A Review on Landfill Management in the Utilization of Plastic Waste as an Alternative Fuel

E3S Web of Conferences, Jan 2018

Wastes from landfills originate from many spheres of life. These are produces as a result of human activities either domestically or industrially. The global plastic production increased over years due to the vast applications of plastics in many sectors. The continuous demand of plastics caused the plastic wastes accumulation in the landfill consumed a lot of spaces that contributed to the environmental. In addition, economic growth and development also increased our demand and dependency on plastics which leads to its accumulation in landfills imposing risk on human health, animals and cause environmental pollution problems such as ground water contamination, sanitary related issues, etc. The management and disposal of plastic waste have become a major concern, especially in developing cities. The idea of waste to energy recovery is one of the promising techniques used for managing the waste of plastic. Hence, this paper aims review at utilizing of plastic as an alternative fuel.

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A Review on Landfill Management in the Utilization of Plastic Waste as an Alternative Fuel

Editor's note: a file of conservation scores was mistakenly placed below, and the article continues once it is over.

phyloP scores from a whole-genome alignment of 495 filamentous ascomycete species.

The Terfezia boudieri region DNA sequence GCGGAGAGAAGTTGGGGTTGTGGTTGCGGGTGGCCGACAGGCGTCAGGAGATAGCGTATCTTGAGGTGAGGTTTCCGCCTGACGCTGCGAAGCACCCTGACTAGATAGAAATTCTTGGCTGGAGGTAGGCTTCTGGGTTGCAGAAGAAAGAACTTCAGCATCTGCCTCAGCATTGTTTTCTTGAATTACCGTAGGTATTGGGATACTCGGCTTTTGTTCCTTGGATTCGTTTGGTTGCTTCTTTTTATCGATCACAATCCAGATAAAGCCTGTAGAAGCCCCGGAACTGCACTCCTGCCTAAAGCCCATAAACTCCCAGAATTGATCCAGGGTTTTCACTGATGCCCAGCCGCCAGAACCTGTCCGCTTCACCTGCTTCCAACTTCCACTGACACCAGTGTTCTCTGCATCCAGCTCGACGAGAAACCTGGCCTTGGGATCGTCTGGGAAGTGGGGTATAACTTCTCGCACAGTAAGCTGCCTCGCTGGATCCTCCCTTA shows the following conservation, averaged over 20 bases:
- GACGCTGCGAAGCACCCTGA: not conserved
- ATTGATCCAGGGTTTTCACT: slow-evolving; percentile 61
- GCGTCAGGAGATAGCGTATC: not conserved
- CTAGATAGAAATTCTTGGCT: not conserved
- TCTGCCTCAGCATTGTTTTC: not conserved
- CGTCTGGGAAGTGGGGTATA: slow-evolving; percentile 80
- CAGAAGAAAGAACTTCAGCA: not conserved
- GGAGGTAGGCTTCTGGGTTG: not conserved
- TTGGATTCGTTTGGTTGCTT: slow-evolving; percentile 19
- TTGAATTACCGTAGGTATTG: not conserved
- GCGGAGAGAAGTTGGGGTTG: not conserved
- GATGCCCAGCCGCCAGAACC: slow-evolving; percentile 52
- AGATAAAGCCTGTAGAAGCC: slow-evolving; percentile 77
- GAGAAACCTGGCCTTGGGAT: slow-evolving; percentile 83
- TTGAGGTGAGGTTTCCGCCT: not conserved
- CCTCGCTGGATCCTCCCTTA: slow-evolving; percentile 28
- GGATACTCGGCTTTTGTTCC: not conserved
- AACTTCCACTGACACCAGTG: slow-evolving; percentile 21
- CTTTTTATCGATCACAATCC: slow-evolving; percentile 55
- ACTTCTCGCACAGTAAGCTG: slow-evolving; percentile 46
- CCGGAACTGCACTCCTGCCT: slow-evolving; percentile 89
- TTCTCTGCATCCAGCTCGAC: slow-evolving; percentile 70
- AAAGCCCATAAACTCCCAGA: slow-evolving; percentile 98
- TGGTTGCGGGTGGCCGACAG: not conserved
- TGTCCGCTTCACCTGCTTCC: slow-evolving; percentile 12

S Web of Conferences A Review on Landfill Management in the Utilization of Plastic Waste as an Alternative Fuel Nurul Hidayah 1 Syafrudin 0 1 0 Environmental Engineering Dept, Faculty of Engineering, Diponegoro University - Indonesia 1 Master Program of Environmental Science, School of Post Graduate Studies, Diponegoro University - Indonesia Wastes from landfills originate from many spheres of life. These are produces as a result of human activities either domestically or industrially. The global plastic production increased over years due to the vast applications of plastics in many sectors. The continuous demand of plastics caused the plastic wastes accumulation in the landfill consumed a lot of spaces that contributed to the environmental . In addition, economic growth and development also increased our demand and dependency on plastics which leads to its accumulation in landfills imposing risk on human health, animals and cause environmental pollution problems such as ground water contamination, sanitary related issues, etc. The management and disposal of plastic waste have become a major concern, especially in developing cities. The idea of waste to energy recovery is one of the promising tech niques used for managing the waste of plastic. Hence, this paper aims review at utilizing of plastic as an alternative fuel. 1. Introduction The rising environmental problems, involving greenhouse gases and air and water pollution together with the energy crisis and resource scarcity will become more imminent in the coming decades, dictating that we need to take actions towards a more sustainable society. Energy are mainly produced by using fossil resources which causes the release of CO2 in the atmosphere together with other toxic compounds (such as volatile organic compounds and nitrogen oxides). It is estimated that 90% of the global emission in CO2 (which reached approximately 34billion tons of greenhouse gases in 2011) was derived from the combustion of fossil fuels [ 1 ]. Important challenge is the rising accumulation of wastes in the environment. The waste accumulation in the environment has raised the public awareness due to the problems the amount disposed into the environment causes. On the other hand, the huge volumes that are produced globally alongside with the diversity that these waste present makes them ideal candidates to be used for high value applications [ 2 ]. Conventional methods that are widely used for the treatment and management of municipal solid waste (MSW) include, landfilling, incineration, composting, etc., present some negative characteristics. Waste disposal by landfilling cause severe environmental issues such as uncontrolled release of methane in the atmosphere, a gas that has 20 to 23 times higher GHG (greenhouse gas) potential than CO2, production of leachate which contaminates the soil and the ground water, unpleasant odors and spread of pathogenic microorganisms [ 3 ]. For example, more than 95% of food waste (FW - estimated to be between 25% and 70% of MSW) are ending up in landfills, which has a catastrophic impact on the climate due to the release of methane and other GHGs (which is calculated to be 125 m3 of gas per ton of land filled FW) [ 4 ]. Nevertheless, the potential of wastes such as a plastic to produce valuable fuels is an attractive alternative solution that has gain the interest of both scientific and public opinion [ 5 ]. Waste management, i.e., the collection, transport, recovery and neutralization of waste, as well as the supervision of these activities and the locations where the waste is neutralized, are among the most important issues in terms of environmental protection. The importance of waste management continues to grow due to the progress of civilization and the increase in waste quantity [ 6 ]. Rapid and unplanned urbanization leaves municipalities largely overwhelmed when it comes to the collection and disposal of increasing amounts of waste. Municipal solid waste management continues to remain one of the most neglected areas of urban development and this has called for sustainable means of management. It is characterized by a number of waste types and of these are plastic solid wastes (PSW) [ 7 ]. Currently, various forms of plastics are used around the world. Large amounts of plastic are used in packing films, wrapping materials, shopping and garbage bags, fluid containers, toys, household industrial products and building material. However, the benefits of plastic use are suppressed by its harmful impacts on the environment. Plastics are a small but significant component of waste streams [ 8 ]. The invention of plastics is a major milestone that led to improvement in the quality of the lives of human beings. Since its first synthesis in early 1900s, plastics have substituted many types of materials such as wood, metals and ceramics in production of consumer products, as they are light, durable, resistant to corrosion by most chemicals, diversity of applications, ease to processing and low cost. Other than the mentioned advantages of plastics, studies have shown that plastic-based products are responsible for reduction in cost of production in different fields of human endeavor [ 9 ]. Plastics are produced in large quantities due to the high demand of their use in agriculture, households, automobiles, packing materials, toys, electronics, and a variety of other applications [ 10 ]. Plastics are basically long hydrocarbon chained organic compounds synthesized from petroleum products. They have become highly popular in short time because of their unmatched usability, wide range of application, non-degradable nature and low cost. As per the estimate given by Plastic Europe, the global production of plastic has crossed 280 million tones in 2011 and it is increasing exponentially [ 11 ]. The ever increasing demand for plastic has also produced a huge amount of plastic waste and they pose a serious threat to the environment because of their disposal problems[ 12 ]. A survey report of the Central Pollution Control Board, India in 2012 shows nearly 5.6 million tones of plastic waste is generated annually in India. Out of this only up to 60% is recycled that means an astounding 6500 tones of plastic waste is going as landfills per day. In order to minimize the adverse environmental impacts, Plastic Waste Management was implemented for controlling and reducing the plastic waste generated [ 13 ].The increase in plastics use correspondingly increases the amount of plastic wastes being produced. Plastic waste can be classified into at least two categories: municipal and industrial [ 14 ]. Industrial plastics are generally more homogeneous and contamination free, making them useful for down cycling into lower-grade plastic products. Municipal plastics tend to be more heterogeneous and contain extraneous materials. In general, about 10.6 ±5.1wt% of municipal wastes consists of plastics [ 15 ]. Municipal plastic waste consists primarily of lowdensity polyethylene (LDPE), high-density polyethylene (HDPE), poly(ethylene terephthalate) (PET), polypropylene (PP), poly-styrene (PS), and poly(vinylchloride) (PVC) [ 14 ]. Overall, about 50 - 70% of the total plastic waste is packaging materials derived from polyethylene, polypropylene, polystyrene, and polyvinylchloride [ 16 ]. On average, polyethylene makes up the greatest fraction of all plastic wastes (69%), especially plastic bags [ 15 ], and polyethylene comprises 63%of the total packaging waste [ 16 ]. 2. Environment Global Issues Plastic solid waste is a major contributing factor towards the waste generated on a global level. Disposal of polymer is becoming a global issue due to high production and consumption of polymer materials [ 17 ]. Many countries have their different waste generation level based on their income level become a serious issue for disposal and management of PSW. Management of waste is a complex process because of the requirement of various information from different sources such as influencing factors in waste generation, forecasts of vast quantities and reliable data [ 18 ]. In Eastern and Central Asia, the waste generated per year is at least 93 million tones. The per capita waste generation ranges from 0.29 to 2.1 kg per person per day, with an average of 1.1 kg/capita/day [ 19 ]. Solid waste management contributes less than 5% of global greenhouse gas (GHG) emission[ 20 ]. In response to growing concerns about the threat of climate change, international action aimed at reducing greenhouse gas (GHG) emissions is accelerating and the solid waste management sector is expected to contribute [ 21 ]. Land filling leads to contamination of earth's surface. Further, land filling leads to emission of carbon dioxide gas. Plastic also contributes towards the health related issues like Skin corrosion/irritation, Aspiration hazard, serious eye damage/eye irritation etc. It takes much time for polymerization reactions to complete and, therefore, unreacted residual monomers often found in the polymeric material, many of which are hazardous to human health and the environment [ 22 ]. Plastic disposal is a major concern in many countries, including the United State. After its initial use, over 60% of the total plastic solid waste (PSW) produced is discarded in landfills throughout the world [ 15 ]. Less than 10% of plastic waste is recycled. This is problematic, as plastic waste is a major environmental threat due to its non-degradability[ 23 ], its potential health risks to aquatic and terrestrial animals [ 24 ], and its impact on environmental pollution[ 22 ]. The waste plastics ending up in ocean makes a huge plastic soup and garbage patch like the great Pacific garbage patch risking the health of aquatic animals. In the last 40 years the plastic waste in the North Pacific ocean has increased by 100-fold. The plastic foot- print is consider more dangerous than carbon footprint[ 10 ]. Some of the proposed solutions for PSW management are incineration or mechanical recycling. However, incineration can contribute to pollution by causing harmful and toxic emissions [ 25 ]. Additionally, both of these processes are costly and may or may not be economically viable in different situations[ 26 ]. Aside from the challenge of plastic waste disposal, another global issue is the energy crisis. Transportation consumes one third of the world’s energy. The main energy sources for transportation are fossil fuels, coal, oil, and natural gas, all of which are non-renewable sources of energy. Fossil fuels are also major sources of environmental pollution, greenhouse gases, and ocean acidification [ 17,27 ]. Today, these fuels are being consumed at an unsustainably high rate throughout the world [ 26 ]. Even though more than a hundred billion tons of oil and gas have been discovered in the last 40 years [ 27 ], the rate at which it is consumed has also increased. The US alone consumes one quarter of the global oil supply, while only having 1.6% of the total oil reserve. At the current rate of consumption, the global supply of fossil fuels will be depleted within 40–70 years. Among 195 countries in the world, only 40 can produce fossil fuel, and for some countries, their independent oil reserve still do not satisfy all of their energy needs [ 17 ]. Many countries spend a significant portion of their gross national income (GNI) to purchase oil and gas. A number of studies have been conducted to investigate alternative ways of producing energy. Some of the alternatives for fossil fuel energy are biomass energy, wind energy, hydroelectric energy, and nuclear energy [ 12 ]. Biobased oils such as palm oil, soybean oil, corn oil, cottonseed oil and their derivatives are used as lubricants and fuel additives to replace petrochemicals [ 28 ]. However, even these additional energy sources may not completely solve the problem of increasing energy demand. 3. Plastic Waste The increase in plastics use correspondingly increases the amount of plastic wastes being produced. Plastic waste can be classified into at least two categories: municipal and industrial [ 14 ]. Municipal plastic wastes (MSW) collected as household wastes, although normally remain a part of municipal solid wastes. The various sources of MSW plastics includes agricultural (like mulch films, feed bags, fertilizer bags, and in temporary tarpaulin-like uses such as covers for hay, silage, etc.), wire and cable, automobile wrecking, etc domestic items ( like food containers, packaging foam, disposable cups, plates, cutlery, CD and cassette boxes. fridge liners, vending cups electronic equipment cases, drainage pipe, carbonated drinks bottles, plumbing pipes and guttering, flooring. cushioning foams, thermal insulation foams, surface coatings, etc.), [ 26 ]. Separation of plastics from household wastes is required to recycle municipal plastic wastes. Mechanical separation equipment is currently available for separation mixed plastics [ 29 ]. For example, separating using a wet process mixed plastics can be separated into two groups: those with a density greater than water such as polystyrene and polyvinyl chloride, and those with a density lower than that of water such as polyethylene, polypropylene, and expanded polystyrene. The larger group is the latter group. Consequently, recycling of municipal plastic wastes should deal with plastic mixtures of polyethylene, polypropylene and polystyrene, proved that the above separation procedures are practiced. Although MSW separation technologies have been studied extensively, it is still not possible to obtain marketable fractions and classify MSW mechanically. So waste separation at the household would be a better option, and separately disposed into three parts: (i) combustibles such as paper, kitchen waste, textiles, and wood, (ii) incombustibles such as metals, glass, ceramics, and (iii) plastics [ 40 ]. Industrial plastic wastes (called primary Waste) are those arising from the large plastics manufacturing, processing and packaging industry. The industrial waste plastic mainly comes from construction and demolition companies (e.g. polyvinyl chloride pipes and fittings, tiles and sheets) electrical and electronics industries (e.g. switch boxes, cable sheaths, cassette boxes, TV screens, etc.) and the automotive industries spare-parts for cars, such as fan blades, seat coverings, battery containers and front grills). Most of the industrial plastic waste have relatively good physical characteristics i.e. they are clean enough in the production and there is no contamination and are available in sufficient quantities. During the manufacturing process it’s use high temperatures which may have decreased its characteristics, but it has never been used to product applications [ 26 ] Municipal plastic wastes are heterogeneous and industrial plastics wastes are homogeneous in nature. To recycling homogeneous plastic wastes can use repelletization and remolding, it’s seem to be a simple and effective. But if plastic wastes are heterogeneous or consist of mixed resins, they are unsuitable for reclamation. In this case thermal cracking into hydrocarbons may provide a suitable means of recycling, which is termed chemical recycling [ 40 ]. The last 40 years have witnessed an explosive growth of the plastic industry. The production of synthetic polymers signified by polyethylene (PE), polypropylene (PP), polystyrene (PS), and polyvinyl chloride (PVC) worldwide has increased more than 100 times in the last four decades. These plastics are widely used in very important day to day applications such as fashion, household appliances and in automotive products and aerospace [ 23 ]. As there are various plastic based materials are available in the market or as waste. Two basic categories of plastic are designated as thermosetting (long strands) and thermoplastic (short link) materials. Thermosetting plastic materials are those which cannot be recycled again and thermoplastic are those which have certain recycling capacity [ 30 ]. The treatment of waste plastics becomes an unavoidable circumstances and imminent issue. In this regard, it can be safely stated that urgent effective ways to recycle waste plastics. Recently new ways of environmentally-friendly waste plastic recycling have been of interest, and among them, the use of waste plastics as a supplemental fuel with coal in the steel making industry has attracted interest Attention is also focused on using oil derived from waste plastics in diesel engines. Diesel engines are the most preferred power plants due to their excellent drivability and higher thermal efficiency [ 23 ]. Plastics are non-biodegradable polymers mostly containing carbon, hydrogen and few other elements. According to a nationwide survey conducted in India in the year 2000 approximately 6000 t of plastic wastes were generated every day, and only 60% of it was recycled. In India alone, the demand for plastics is about 8 million tons per year. More than 10,000 metric tons/ day are produced in India and balance is imported from other countries. Most of the plastics are recycled and sometimes it is not done so due to lack of sufficient market value. Of the waste plastics not recycled about 43% is polyethylene and most of them is in the form of containers and packaging materials. The extent of conversion of plastics or plastic derived waxes into light engine fuels can be increased by the application of stable hydro cracking catalysts. Similar to petroleum derived cracking products, the fractions from plastics processing contain appreciable quantities of aromatics and unsaturated hydrocarbons [ 29 ]. 4. Production of Fuel from Plastic The challenges of plastic waste management and increasing energy demand can simultaneously be addressed by the production of fuel from plastics, and a number of research groups are currently developing this capacity. The fuels produced from plastics can be clean and have fuel properties similar to fossil fuels [ 31 ]. HDPE, LDPE, and PP are polymers containing onl y carbon and hydrogen. Unlike bio-fuels, the absence of oxygen and higher carbon and hydrogen content in plastic fuels avoids the need of further upgrading. The absence of water in plastic fuels makes the caloric value ver y high, and the absence of oxygen content makes the fuel non-acidic and non-corrosive, unlike bi-ofuel[ 31– 33 ]. Therefore, conversion of these plastic wastes to usable oil is a growing and important field of study that can potentiall y mitigate the energy crisis. However, the techno-economic evaluation plays an important role in the commercial success of the plastics to fuel conversion. The production of fuel from plasti cs is one of the most demanding research topics throu ghout the world. Thermo chemical, and catalytic conversion are the most widely used methods for fuel production from plastics [ 26 ]. Among them, thermo chemical conversion/pyrolysis treatment seems to be the dominant mode used. 4.1 Thermo chemical Thermo chemical treatment breaks large polymers into smaller hydrocarbons of various carbon numbers and boiling points in an inert, air-free, or controlled environment at elevated temperature [ 13 ]. The hydrocarbons between the boiling points of 35 and 185 °C can be used as motor gasoline, between 185 and 290 °C as diesel #1, between 290 and 350 °C as diesel #2, between 350 and 538 °C as vacuum gas oil, and 4538 °C as the residue [ 31 ]. These fractions can be obtained in different proportions by the appropriate choice of thermal treatment/degradation temperature, type of plastics, degradation time, and catalyst type [ 33-35 ]. The product yields of liquid, gas, and residue vary depending on the type of polymer, degradation temperature, and atmosphere. Some data on product yields obtained for thermal treatments at 400–800 °C. Although the results vary somewhat because they come from different studies, thermo-chemical treatment seems to be a promising method of producing hydrocarbons from polymers.A subset of the thermal treatment is the gasification process. In this case the plastic is decomposed to combustible gaseous products at high temperatures, usually with the help of an oxidizing or a gasification agent. Both of these techniques to convert plastics to fuel do not have negative impacts on the environment [ 36,37 ]. 4.2 Catalytic conversion In catalytic conversion, catalysts are added to pyrolysis reactions to improve conversion, improve fuel quality, increase selectivity, and lower the pyrolysis temperature and residence time [ 13 ]. Pyrolysis is generally defined as the controlled burning or heating of a material in the absence of oxygen. In plastics pyrolysis, the macromolecular structures of polymers are broken down into smaller molecules or oligomers and sometimes monomeric units. Further degradation of these subsequent molecules depends on a number of different conditions including (and not limited to) temperature, residence time, and the presence of catalysts and other process conditions. The pyrolysis reaction can be carried out with or without the presence of catalyst. Accordingly, the reaction will be thermal and catalytic pyrolysis. Since majority of plastic used are polyolefins, so extensive research has been done on this polymer which is summarised as below [ 26 ]. 4.1.1 Thermal pyrolysis The non-catalytic or thermal pyrolysis of polyolefins is a high energy, endothermic process requiring temperatures of at least 350–500 8C [ 42,43 ]. In some studies, temperatures as high as 700– 900 8C are essential in achieving decent product yields [ 44,45 ]. Thermal pyrolysis of both virgin and waste plastics as well as other hydro-carbonaceous sources has been studied extensively in the past. A good number of these thermal cracking studies are on polyethylene, polystyrene, and polypropylene[ 42,45 ]. On the other hand, only a few have worked on the thermal decomposition of other common plastics. Generally, thermal cracking results in liquids with low octane value and higher residue contents at moderate temperatures, thus an inefficient process for producing gasoline range fuels [42]. The gaseous products obtained by thermal pyrolysis are not suitable for use as fuel products, requiring further refining to be upgraded to useable fuel products [ 46,47 ]. A few researchers have sought to improve thermal pyrolysis of waste polyolefins without employing the use of catalysts; however these changes either yielded insignificant improvements or added another level of complexity and costs to the system [48]. 4.2. Catalytic cracking Addition of catalyst enhances the conversion and fuel quality. As compared to the purely thermal pyrolysis, the addition of catalyst in polyolefin pyrolysis [ 26 ]. 1. Significantly lowers pyrolysis temperatures and time. A significant reduction in the degradation temperature and reaction time under catalytic conditions results in an increase in the conversion rates for a wide range of polymers at much lower temperatures than with thermal pyrolysis. 2. Narrows and provides better control over the hydrocarbon products distribution in Low density polyethylene (LDPE), High density polyethylene (HDPE), polypropylene and polystyrene pyrolysis. Again, oils obtained by catalytic pyrolysis contain less olefins and more branched hydrocarbon and aromatic content. 3. Increases the gaseous product yields. Under similar temperatures and reaction times, a much higher gaseous product yield is observed in the presence of a catalyst for polyethylene. Catalytic degradation of plastics is found to have greatest potential to be developed into a commercialized process [ 49 ]. One of the most successful example being the Alka Zadgaonkar’s Unique Waste Plastic Management & Research Company plant in India which could produce fuel oil from waste plastics at par with the regular gasoline. From the research, it is clear that the oil produced in this process resembles the regular petrol in all respects (from color until reactivity with heavy metal) and reported to give better mileage as compared to commercial petrol. In addition, the cost of production is also reported to be very less. 5. Conclusion The utilization of plastic waste cannot reduced landfill waste significantly, but most of the plastic waste can definitely produced may be treated with suitably process method to produce fossil fuel substitutes. The method should be superior in all respects (ecological and economical). Fuel production from plastics is attractive because it simultaneously addresses the issues of waste management and alternative energy generation. The optimization of conversion parameters such as the cho ice of catalysts, pyrolysis temperature, and plastic-to-catal yst ratio plays a ver y important role in the efficient processing of gasoline and diesel grade fuel. 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Nurul Hidayah, . A Review on Landfill Management in the Utilization of Plastic Waste as an Alternative Fuel, E3S Web of Conferences, 2018, DOI: 10.1051/e3sconf/20183105013